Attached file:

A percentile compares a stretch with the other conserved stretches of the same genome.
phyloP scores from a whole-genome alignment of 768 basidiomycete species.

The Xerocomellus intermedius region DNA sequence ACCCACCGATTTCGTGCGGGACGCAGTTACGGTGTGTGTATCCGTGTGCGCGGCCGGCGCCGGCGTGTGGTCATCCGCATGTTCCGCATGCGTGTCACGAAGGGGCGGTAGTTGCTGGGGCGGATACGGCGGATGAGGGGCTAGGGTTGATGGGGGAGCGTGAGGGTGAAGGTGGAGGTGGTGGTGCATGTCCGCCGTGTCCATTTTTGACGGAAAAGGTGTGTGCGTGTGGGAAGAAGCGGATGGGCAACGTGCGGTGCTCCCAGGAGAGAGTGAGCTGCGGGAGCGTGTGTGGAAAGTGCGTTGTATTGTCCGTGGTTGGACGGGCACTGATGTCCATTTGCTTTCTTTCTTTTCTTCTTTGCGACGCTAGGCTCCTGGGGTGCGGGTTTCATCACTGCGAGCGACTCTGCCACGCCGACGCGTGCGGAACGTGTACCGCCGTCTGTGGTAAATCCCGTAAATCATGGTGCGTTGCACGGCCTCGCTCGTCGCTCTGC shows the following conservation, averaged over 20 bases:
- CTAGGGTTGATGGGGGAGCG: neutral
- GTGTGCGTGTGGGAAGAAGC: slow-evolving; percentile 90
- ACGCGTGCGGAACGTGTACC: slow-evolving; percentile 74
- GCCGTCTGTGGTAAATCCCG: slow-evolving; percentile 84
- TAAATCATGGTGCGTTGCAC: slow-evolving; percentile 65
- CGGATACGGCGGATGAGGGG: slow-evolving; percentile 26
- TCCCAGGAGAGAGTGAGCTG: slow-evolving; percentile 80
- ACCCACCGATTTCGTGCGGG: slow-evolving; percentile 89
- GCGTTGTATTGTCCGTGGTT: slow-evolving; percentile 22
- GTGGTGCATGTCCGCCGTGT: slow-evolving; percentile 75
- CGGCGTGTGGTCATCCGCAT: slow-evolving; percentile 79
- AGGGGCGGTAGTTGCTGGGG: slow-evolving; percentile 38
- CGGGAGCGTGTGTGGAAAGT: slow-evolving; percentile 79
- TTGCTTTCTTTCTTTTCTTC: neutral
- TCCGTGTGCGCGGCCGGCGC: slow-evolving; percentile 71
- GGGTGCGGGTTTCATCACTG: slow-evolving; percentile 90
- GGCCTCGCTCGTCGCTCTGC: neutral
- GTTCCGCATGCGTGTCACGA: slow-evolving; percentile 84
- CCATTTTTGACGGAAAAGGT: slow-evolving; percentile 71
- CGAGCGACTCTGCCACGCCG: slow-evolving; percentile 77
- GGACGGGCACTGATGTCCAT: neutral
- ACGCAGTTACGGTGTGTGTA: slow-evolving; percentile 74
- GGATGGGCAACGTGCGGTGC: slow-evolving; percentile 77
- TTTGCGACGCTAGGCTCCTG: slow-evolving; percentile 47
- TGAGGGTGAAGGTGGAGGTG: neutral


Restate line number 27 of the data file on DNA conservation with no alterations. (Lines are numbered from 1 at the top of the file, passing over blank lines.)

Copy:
- TTTGCGACGCTAGGCTCCTG: slow-evolving; percentile 47